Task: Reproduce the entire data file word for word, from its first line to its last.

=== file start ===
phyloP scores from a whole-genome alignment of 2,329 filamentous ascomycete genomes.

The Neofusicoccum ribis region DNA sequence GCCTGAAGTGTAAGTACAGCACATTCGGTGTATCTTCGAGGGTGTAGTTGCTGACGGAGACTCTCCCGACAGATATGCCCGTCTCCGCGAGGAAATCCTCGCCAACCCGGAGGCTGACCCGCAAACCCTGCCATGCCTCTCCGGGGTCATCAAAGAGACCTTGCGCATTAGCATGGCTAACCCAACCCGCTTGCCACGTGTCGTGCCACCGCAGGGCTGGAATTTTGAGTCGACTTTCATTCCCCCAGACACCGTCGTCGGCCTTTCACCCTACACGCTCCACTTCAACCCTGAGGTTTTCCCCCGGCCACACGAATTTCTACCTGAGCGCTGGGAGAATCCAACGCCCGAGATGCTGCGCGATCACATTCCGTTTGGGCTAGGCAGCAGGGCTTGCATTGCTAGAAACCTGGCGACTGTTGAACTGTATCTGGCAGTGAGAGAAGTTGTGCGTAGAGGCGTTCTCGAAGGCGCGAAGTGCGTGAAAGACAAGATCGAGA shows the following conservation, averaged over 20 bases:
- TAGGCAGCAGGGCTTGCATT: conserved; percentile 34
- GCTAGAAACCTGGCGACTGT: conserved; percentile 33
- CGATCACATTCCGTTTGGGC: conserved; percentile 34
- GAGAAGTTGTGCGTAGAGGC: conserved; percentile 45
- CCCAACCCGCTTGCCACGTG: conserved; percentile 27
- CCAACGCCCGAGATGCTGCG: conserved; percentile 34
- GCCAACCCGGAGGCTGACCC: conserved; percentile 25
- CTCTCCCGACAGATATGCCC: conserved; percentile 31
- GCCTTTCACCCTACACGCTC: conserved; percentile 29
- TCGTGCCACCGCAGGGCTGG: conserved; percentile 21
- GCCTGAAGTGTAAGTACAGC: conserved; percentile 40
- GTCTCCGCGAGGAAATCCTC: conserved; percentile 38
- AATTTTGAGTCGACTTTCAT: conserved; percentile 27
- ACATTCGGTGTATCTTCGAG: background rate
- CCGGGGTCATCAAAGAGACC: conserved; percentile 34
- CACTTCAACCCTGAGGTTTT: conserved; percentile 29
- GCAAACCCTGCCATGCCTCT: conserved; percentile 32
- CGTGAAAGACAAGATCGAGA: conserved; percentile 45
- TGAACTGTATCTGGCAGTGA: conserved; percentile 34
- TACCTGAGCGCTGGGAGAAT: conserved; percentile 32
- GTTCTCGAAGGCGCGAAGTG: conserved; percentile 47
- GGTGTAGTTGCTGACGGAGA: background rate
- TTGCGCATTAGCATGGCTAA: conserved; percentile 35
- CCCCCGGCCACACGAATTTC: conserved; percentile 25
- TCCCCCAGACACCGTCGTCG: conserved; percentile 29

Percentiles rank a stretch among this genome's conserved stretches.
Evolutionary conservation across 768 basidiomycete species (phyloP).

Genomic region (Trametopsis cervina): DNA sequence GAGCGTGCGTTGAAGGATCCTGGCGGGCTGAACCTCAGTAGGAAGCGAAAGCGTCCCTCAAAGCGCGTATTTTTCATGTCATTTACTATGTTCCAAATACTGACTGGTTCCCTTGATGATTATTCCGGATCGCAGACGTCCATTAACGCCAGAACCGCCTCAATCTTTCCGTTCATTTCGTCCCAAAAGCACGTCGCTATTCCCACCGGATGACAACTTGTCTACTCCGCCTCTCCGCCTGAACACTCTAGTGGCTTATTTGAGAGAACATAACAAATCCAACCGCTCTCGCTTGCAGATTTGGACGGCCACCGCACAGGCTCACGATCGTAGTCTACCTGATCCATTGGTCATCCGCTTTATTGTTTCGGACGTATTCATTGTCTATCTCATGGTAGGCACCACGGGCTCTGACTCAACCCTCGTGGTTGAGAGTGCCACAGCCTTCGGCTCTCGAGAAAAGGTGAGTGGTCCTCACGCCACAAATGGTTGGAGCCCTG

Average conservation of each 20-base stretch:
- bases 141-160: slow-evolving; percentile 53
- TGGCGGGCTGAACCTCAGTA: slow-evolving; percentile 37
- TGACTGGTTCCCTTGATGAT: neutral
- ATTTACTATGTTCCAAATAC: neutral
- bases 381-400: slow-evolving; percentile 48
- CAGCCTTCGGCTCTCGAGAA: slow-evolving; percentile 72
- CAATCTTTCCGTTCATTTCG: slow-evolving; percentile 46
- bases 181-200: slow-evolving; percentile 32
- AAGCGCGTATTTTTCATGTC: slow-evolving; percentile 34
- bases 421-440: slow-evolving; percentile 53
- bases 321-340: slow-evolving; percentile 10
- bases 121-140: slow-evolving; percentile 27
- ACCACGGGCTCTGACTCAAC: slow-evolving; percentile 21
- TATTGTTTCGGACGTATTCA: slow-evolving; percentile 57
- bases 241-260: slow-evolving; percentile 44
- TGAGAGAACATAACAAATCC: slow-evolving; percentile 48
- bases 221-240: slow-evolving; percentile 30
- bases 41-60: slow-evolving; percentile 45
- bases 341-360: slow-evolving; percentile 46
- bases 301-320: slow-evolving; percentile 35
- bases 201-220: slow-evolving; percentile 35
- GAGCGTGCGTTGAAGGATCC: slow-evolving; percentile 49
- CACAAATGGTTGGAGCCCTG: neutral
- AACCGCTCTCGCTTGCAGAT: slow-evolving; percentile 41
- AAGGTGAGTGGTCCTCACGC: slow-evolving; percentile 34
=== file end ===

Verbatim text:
phyloP scores from a whole-genome alignment of 2,329 filamentous ascomycete genomes.

The Neofusicoccum ribis region DNA sequence GCCTGAAGTGTAAGTACAGCACATTCGGTGTATCTTCGAGGGTGTAGTTGCTGACGGAGACTCTCCCGACAGATATGCCCGTCTCCGCGAGGAAATCCTCGCCAACCCGGAGGCTGACCCGCAAACCCTGCCATGCCTCTCCGGGGTCATCAAAGAGACCTTGCGCATTAGCATGGCTAACCCAACCCGCTTGCCACGTGTCGTGCCACCGCAGGGCTGGAATTTTGAGTCGACTTTCATTCCCCCAGACACCGTCGTCGGCCTTTCACCCTACACGCTCCACTTCAACCCTGAGGTTTTCCCCCGGCCACACGAATTTCTACCTGAGCGCTGGGAGAATCCAACGCCCGAGATGCTGCGCGATCACATTCCGTTTGGGCTAGGCAGCAGGGCTTGCATTGCTAGAAACCTGGCGACTGTTGAACTGTATCTGGCAGTGAGAGAAGTTGTGCGTAGAGGCGTTCTCGAAGGCGCGAAGTGCGTGAAAGACAAGATCGAGA shows the following conservation, averaged over 20 bases:
- TAGGCAGCAGGGCTTGCATT: conserved; percentile 34
- GCTAGAAACCTGGCGACTGT: conserved; percentile 33
- CGATCACATTCCGTTTGGGC: conserved; percentile 34
- GAGAAGTTGTGCGTAGAGGC: conserved; percentile 45
- CCCAACCCGCTTGCCACGTG: conserved; percentile 27
- CCAACGCCCGAGATGCTGCG: conserved; percentile 34
- GCCAACCCGGAGGCTGACCC: conserved; percentile 25
- CTCTCCCGACAGATATGCCC: conserved; percentile 31
- GCCTTTCACCCTACACGCTC: conserved; percentile 29
- TCGTGCCACCGCAGGGCTGG: conserved; percentile 21
- GCCTGAAGTGTAAGTACAGC: conserved; percentile 40
- GTCTCCGCGAGGAAATCCTC: conserved; percentile 38
- AATTTTGAGTCGACTTTCAT: conserved; percentile 27
- ACATTCGGTGTATCTTCGAG: background rate
- CCGGGGTCATCAAAGAGACC: conserved; percentile 34
- CACTTCAACCCTGAGGTTTT: conserved; percentile 29
- GCAAACCCTGCCATGCCTCT: conserved; percentile 32
- CGTGAAAGACAAGATCGAGA: conserved; percentile 45
- TGAACTGTATCTGGCAGTGA: conserved; percentile 34
- TACCTGAGCGCTGGGAGAAT: conserved; percentile 32
- GTTCTCGAAGGCGCGAAGTG: conserved; percentile 47
- GGTGTAGTTGCTGACGGAGA: background rate
- TTGCGCATTAGCATGGCTAA: conserved; percentile 35
- CCCCCGGCCACACGAATTTC: conserved; percentile 25
- TCCCCCAGACACCGTCGTCG: conserved; percentile 29

Percentiles rank a stretch among this genome's conserved stretches.
Evolutionary conservation across 768 basidiomycete species (phyloP).

Genomic region (Trametopsis cervina): DNA sequence GAGCGTGCGTTGAAGGATCCTGGCGGGCTGAACCTCAGTAGGAAGCGAAAGCGTCCCTCAAAGCGCGTATTTTTCATGTCATTTACTATGTTCCAAATACTGACTGGTTCCCTTGATGATTATTCCGGATCGCAGACGTCCATTAACGCCAGAACCGCCTCAATCTTTCCGTTCATTTCGTCCCAAAAGCACGTCGCTATTCCCACCGGATGACAACTTGTCTACTCCGCCTCTCCGCCTGAACACTCTAGTGGCTTATTTGAGAGAACATAACAAATCCAACCGCTCTCGCTTGCAGATTTGGACGGCCACCGCACAGGCTCACGATCGTAGTCTACCTGATCCATTGGTCATCCGCTTTATTGTTTCGGACGTATTCATTGTCTATCTCATGGTAGGCACCACGGGCTCTGACTCAACCCTCGTGGTTGAGAGTGCCACAGCCTTCGGCTCTCGAGAAAAGGTGAGTGGTCCTCACGCCACAAATGGTTGGAGCCCTG

Average conservation of each 20-base stretch:
- bases 141-160: slow-evolving; percentile 53
- TGGCGGGCTGAACCTCAGTA: slow-evolving; percentile 37
- TGACTGGTTCCCTTGATGAT: neutral
- ATTTACTATGTTCCAAATAC: neutral
- bases 381-400: slow-evolving; percentile 48
- CAGCCTTCGGCTCTCGAGAA: slow-evolving; percentile 72
- CAATCTTTCCGTTCATTTCG: slow-evolving; percentile 46
- bases 181-200: slow-evolving; percentile 32
- AAGCGCGTATTTTTCATGTC: slow-evolving; percentile 34
- bases 421-440: slow-evolving; percentile 53
- bases 321-340: slow-evolving; percentile 10
- bases 121-140: slow-evolving; percentile 27
- ACCACGGGCTCTGACTCAAC: slow-evolving; percentile 21
- TATTGTTTCGGACGTATTCA: slow-evolving; percentile 57
- bases 241-260: slow-evolving; percentile 44
- TGAGAGAACATAACAAATCC: slow-evolving; percentile 48
- bases 221-240: slow-evolving; percentile 30
- bases 41-60: slow-evolving; percentile 45
- bases 341-360: slow-evolving; percentile 46
- bases 301-320: slow-evolving; percentile 35
- bases 201-220: slow-evolving; percentile 35
- GAGCGTGCGTTGAAGGATCC: slow-evolving; percentile 49
- CACAAATGGTTGGAGCCCTG: neutral
- AACCGCTCTCGCTTGCAGAT: slow-evolving; percentile 41
- AAGGTGAGTGGTCCTCACGC: slow-evolving; percentile 34